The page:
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Soldiers take wrong turn, come under attack in Palestinian village

Army truck pelted with rocks after troops get lost in the West Bank; IDF investigating if Waze app was used — again

Judah Ari Gross is The Times of Israel's religions and Diaspora affairs correspondent.

Illustration. Palestinian protesters throw stones at an Israeli military car during a rally at the Qalandiya checkpoint, north of Jerusalem, on March 30, 2013. (Issam Rimawi/Flash90)
Illustration. Palestinian protesters throw stones at an Israeli military car during a rally at the Qalandiya checkpoint, north of Jerusalem, on March 30, 2013. (Issam Rimawi/Flash90)

Two IDF soldiers accidentally drove into a Palestinian village in the West Bank Tuesday evening, sparking a brief clash with local residents who pelted the vehicle with rocks, the army said.

The soldiers were unharmed in the incident and drove out of Beit Fajjar, south of Jerusalem, without the need for additional assistance, an army spokesperson said.

It was not immediately clear how the soldiers wound up in the West Bank village, but the IDF immediately launched an investigation to determine how the mistake was made.

Though the soldiers were uninjured, the army pickup truck had its windshield smashed in the riot that broke out when they entered the town, located a few miles south of Bethlehem, the army said.

https://twitter.com/IsraelHatzolah/status/725042353107439616

In March, another pair of soldiers following directions from the Waze naviagtion application entered the Qalandiya refugee camp.

In the ensuing riot with IDF troops and Border Police officers, one resident of the city was killed and 10 more were injured.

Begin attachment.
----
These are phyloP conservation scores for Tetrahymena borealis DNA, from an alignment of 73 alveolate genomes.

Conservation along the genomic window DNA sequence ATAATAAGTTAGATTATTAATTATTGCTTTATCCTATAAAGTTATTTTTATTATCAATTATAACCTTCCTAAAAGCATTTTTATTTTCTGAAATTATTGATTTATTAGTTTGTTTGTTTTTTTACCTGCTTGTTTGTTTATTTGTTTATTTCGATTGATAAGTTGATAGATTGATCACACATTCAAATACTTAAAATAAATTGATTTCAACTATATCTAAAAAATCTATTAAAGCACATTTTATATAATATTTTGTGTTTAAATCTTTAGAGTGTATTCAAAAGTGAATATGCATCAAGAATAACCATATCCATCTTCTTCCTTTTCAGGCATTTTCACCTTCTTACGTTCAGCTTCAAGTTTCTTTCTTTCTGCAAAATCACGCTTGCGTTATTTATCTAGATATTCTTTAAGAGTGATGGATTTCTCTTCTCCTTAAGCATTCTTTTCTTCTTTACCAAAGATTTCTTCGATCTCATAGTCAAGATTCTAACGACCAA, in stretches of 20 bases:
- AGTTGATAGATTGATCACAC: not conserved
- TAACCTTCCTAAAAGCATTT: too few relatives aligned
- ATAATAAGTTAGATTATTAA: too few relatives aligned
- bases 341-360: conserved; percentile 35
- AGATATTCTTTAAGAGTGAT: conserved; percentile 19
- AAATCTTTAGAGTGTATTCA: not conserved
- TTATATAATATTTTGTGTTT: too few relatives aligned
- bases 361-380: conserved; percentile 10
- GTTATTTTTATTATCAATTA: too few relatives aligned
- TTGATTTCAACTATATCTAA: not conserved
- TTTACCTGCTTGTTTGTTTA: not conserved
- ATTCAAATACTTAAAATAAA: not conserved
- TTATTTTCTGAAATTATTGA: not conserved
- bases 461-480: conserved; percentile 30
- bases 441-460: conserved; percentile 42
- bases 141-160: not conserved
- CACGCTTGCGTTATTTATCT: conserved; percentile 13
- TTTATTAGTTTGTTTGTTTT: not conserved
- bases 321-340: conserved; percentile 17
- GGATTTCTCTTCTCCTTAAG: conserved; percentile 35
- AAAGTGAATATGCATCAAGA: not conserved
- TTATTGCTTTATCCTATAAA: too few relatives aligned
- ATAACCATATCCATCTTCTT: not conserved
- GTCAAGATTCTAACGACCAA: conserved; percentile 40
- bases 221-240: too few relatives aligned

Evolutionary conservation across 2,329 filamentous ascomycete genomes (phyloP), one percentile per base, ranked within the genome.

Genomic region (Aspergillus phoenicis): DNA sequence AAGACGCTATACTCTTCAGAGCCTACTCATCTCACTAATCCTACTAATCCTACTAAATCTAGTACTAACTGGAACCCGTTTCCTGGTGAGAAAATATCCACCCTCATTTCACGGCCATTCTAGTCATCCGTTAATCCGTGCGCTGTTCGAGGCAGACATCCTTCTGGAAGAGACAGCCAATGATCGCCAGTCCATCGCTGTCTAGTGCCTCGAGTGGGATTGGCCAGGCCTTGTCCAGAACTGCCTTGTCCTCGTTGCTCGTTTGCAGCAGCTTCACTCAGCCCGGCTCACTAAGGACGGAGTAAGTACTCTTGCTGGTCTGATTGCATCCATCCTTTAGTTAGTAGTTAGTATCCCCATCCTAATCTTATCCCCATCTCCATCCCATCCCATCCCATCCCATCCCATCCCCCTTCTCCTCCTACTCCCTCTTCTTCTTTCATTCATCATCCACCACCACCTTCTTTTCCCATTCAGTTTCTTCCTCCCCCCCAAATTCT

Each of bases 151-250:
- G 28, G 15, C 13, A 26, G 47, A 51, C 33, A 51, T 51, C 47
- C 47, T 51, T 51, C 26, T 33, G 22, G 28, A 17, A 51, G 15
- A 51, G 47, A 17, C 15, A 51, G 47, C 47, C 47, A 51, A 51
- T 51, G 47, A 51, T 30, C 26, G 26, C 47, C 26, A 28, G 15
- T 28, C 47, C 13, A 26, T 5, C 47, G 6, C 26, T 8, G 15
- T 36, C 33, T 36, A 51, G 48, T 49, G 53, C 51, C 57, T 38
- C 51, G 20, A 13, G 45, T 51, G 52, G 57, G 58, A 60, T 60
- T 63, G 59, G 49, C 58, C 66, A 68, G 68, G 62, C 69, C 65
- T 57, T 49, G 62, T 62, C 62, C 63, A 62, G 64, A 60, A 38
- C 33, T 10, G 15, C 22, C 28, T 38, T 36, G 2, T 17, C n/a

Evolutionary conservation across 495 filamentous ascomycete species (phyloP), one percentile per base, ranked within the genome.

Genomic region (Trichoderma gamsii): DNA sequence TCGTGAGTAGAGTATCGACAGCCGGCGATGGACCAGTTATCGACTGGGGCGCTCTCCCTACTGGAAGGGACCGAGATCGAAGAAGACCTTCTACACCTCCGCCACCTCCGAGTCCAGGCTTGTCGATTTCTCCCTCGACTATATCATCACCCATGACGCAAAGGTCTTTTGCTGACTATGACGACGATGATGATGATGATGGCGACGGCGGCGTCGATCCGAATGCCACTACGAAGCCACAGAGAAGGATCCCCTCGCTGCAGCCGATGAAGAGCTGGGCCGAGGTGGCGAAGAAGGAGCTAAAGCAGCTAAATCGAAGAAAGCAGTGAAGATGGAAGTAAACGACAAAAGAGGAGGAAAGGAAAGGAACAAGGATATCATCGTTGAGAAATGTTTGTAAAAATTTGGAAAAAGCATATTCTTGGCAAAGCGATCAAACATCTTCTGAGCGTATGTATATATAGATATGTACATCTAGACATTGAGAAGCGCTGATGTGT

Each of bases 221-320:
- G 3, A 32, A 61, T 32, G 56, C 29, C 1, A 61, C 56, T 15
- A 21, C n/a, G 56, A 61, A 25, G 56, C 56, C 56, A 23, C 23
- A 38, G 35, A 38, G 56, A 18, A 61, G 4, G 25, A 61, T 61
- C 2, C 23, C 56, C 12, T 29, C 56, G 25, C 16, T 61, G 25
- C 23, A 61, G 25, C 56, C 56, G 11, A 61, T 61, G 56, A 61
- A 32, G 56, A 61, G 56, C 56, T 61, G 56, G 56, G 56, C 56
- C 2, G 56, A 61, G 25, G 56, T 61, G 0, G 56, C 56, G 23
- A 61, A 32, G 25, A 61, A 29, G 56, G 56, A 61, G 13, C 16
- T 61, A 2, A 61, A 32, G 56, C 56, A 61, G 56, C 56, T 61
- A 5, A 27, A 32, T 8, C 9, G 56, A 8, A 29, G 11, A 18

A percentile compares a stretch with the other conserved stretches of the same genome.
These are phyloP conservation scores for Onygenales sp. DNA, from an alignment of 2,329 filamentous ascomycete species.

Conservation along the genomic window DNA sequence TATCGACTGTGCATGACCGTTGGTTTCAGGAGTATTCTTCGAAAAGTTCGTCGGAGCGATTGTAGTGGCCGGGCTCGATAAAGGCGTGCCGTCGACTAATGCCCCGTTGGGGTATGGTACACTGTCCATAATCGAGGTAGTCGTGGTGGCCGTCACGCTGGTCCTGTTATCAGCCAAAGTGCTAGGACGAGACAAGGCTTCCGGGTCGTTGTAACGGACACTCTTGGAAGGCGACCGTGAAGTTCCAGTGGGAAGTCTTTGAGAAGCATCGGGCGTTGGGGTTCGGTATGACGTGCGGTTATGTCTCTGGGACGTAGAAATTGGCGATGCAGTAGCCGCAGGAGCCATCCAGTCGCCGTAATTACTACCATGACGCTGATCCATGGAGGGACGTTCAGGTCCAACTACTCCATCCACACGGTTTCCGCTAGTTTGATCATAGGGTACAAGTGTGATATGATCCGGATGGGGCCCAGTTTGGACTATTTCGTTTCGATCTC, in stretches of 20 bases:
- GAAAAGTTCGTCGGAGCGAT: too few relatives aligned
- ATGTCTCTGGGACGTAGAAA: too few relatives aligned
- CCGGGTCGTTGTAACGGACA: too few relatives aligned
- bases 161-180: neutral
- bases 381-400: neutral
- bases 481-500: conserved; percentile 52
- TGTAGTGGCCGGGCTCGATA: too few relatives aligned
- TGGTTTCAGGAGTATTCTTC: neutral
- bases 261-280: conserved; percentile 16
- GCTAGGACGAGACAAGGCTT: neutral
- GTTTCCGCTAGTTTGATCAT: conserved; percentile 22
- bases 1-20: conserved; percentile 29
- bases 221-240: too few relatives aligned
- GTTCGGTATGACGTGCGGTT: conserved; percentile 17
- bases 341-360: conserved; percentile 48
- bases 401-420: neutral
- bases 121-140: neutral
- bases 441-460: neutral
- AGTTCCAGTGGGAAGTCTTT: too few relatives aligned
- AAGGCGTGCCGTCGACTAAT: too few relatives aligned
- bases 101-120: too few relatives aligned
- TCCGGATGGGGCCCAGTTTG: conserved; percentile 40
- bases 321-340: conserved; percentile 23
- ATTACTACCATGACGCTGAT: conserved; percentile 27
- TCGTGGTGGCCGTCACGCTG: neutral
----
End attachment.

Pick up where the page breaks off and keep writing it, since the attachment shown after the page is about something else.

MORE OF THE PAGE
When the army lost contact with one of the soldiers involved in the March foul-up, the forces on the scene employed a measure known as the “Hannibal Protocol,” which grants the IDF near complete freedom of operation. It is used in only the most extreme circumstance to ensure that soldiers are not taken hostage.

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In March, Defense Minister Moshe Ya’alon denounced the use of the navigation program, encouraging soldiers to instead use physical maps.

“I learned ages ago the importance of navigating with the aid of a real map, and mainly to know the surrounding area and not to rely too heavily on technology which can lead the user astray,” Ya’alon said at the time.

The application has a feature that allows avoiding Palestinian-controlled territories which the soldiers had apparently disabled before blundering into the refugee camp, the company said.

Waze, an Israeli-developed navigation app, was acquired by Google for more than $1 billion in 2013.

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